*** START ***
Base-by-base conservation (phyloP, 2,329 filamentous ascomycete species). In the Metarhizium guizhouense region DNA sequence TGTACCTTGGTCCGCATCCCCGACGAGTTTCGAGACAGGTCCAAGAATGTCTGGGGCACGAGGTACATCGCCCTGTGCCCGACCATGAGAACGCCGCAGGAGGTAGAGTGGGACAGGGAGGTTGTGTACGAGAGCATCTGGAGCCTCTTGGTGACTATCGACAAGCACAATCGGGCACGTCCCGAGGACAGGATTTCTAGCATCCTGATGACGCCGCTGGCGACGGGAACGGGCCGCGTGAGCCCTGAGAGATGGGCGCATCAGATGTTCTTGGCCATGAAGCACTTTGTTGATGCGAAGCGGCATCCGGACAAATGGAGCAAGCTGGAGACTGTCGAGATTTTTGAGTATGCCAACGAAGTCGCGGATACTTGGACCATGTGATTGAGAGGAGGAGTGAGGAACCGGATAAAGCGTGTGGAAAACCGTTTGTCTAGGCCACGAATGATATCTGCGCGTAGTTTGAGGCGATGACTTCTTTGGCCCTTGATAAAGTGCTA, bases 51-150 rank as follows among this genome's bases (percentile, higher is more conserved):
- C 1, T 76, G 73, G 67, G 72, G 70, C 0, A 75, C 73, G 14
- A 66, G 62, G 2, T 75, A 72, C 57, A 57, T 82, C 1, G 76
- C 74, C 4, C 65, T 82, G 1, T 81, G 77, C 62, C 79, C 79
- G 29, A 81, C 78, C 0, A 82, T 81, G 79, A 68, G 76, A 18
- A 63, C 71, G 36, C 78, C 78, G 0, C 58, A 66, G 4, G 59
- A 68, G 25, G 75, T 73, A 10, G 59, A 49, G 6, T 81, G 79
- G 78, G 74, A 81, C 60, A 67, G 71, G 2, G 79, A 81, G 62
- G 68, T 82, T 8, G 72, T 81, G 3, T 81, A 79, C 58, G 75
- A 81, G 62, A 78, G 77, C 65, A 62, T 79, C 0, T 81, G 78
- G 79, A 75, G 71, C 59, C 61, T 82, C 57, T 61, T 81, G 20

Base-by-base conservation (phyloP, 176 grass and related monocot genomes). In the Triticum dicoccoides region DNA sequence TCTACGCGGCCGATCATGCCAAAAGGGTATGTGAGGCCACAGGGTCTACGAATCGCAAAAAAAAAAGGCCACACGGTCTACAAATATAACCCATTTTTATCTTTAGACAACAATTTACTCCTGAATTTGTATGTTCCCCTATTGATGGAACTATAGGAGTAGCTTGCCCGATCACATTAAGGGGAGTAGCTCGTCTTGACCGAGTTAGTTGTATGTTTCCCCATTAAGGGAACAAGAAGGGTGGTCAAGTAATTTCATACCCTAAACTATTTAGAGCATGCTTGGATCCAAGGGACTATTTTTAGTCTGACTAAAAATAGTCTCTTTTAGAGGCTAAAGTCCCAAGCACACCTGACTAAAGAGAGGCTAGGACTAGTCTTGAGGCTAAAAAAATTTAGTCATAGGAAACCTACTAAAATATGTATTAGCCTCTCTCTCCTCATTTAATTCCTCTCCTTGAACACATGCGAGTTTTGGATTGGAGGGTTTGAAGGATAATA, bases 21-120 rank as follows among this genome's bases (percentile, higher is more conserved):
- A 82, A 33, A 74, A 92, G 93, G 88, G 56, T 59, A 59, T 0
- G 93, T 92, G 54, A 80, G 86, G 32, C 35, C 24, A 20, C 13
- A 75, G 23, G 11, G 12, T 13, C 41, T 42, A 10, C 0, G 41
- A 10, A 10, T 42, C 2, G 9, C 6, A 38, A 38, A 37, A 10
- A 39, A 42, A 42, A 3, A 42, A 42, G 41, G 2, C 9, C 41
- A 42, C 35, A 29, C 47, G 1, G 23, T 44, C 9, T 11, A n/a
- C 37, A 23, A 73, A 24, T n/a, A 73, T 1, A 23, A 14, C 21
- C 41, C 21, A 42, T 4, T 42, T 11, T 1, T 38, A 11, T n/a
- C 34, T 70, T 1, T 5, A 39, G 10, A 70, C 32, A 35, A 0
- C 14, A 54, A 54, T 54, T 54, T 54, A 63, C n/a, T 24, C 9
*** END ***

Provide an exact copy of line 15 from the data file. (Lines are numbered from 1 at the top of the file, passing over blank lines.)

- A 75, G 23, G 11, G 12, T 13, C 41, T 42, A 10, C 0, G 41